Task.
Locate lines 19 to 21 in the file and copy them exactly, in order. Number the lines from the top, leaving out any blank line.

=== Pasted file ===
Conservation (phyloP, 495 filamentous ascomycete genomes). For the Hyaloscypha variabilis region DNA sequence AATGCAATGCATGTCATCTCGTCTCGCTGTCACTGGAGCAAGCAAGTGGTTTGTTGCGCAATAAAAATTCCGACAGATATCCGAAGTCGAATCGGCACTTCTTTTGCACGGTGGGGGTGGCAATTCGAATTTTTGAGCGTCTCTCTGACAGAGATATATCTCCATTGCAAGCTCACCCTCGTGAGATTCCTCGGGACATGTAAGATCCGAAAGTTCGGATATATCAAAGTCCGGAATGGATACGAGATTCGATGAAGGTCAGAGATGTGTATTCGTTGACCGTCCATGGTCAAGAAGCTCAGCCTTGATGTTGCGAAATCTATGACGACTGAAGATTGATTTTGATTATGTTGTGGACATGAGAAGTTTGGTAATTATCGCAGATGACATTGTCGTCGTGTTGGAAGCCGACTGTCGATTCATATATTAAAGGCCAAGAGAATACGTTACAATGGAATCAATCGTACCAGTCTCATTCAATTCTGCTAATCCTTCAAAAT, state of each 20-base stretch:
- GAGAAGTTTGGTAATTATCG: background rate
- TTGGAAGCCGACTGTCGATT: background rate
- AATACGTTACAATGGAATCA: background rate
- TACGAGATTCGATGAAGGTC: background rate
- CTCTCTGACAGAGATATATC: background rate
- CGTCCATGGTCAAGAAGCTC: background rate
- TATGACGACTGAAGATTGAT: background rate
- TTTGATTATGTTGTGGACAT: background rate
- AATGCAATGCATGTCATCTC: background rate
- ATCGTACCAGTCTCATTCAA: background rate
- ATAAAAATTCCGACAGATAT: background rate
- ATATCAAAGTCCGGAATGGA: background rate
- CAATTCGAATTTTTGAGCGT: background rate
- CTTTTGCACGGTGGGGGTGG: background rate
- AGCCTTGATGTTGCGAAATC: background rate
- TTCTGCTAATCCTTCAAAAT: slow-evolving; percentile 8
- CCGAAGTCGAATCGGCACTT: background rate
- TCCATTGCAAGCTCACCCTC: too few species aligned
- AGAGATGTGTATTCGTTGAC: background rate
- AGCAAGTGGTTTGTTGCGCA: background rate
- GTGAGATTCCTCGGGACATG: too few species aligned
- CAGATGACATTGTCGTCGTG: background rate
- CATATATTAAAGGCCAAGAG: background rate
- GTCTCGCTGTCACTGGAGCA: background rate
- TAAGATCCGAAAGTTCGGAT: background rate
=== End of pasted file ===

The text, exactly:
- TCCATTGCAAGCTCACCCTC: too few species aligned
- AGAGATGTGTATTCGTTGAC: background rate
- AGCAAGTGGTTTGTTGCGCA: background rate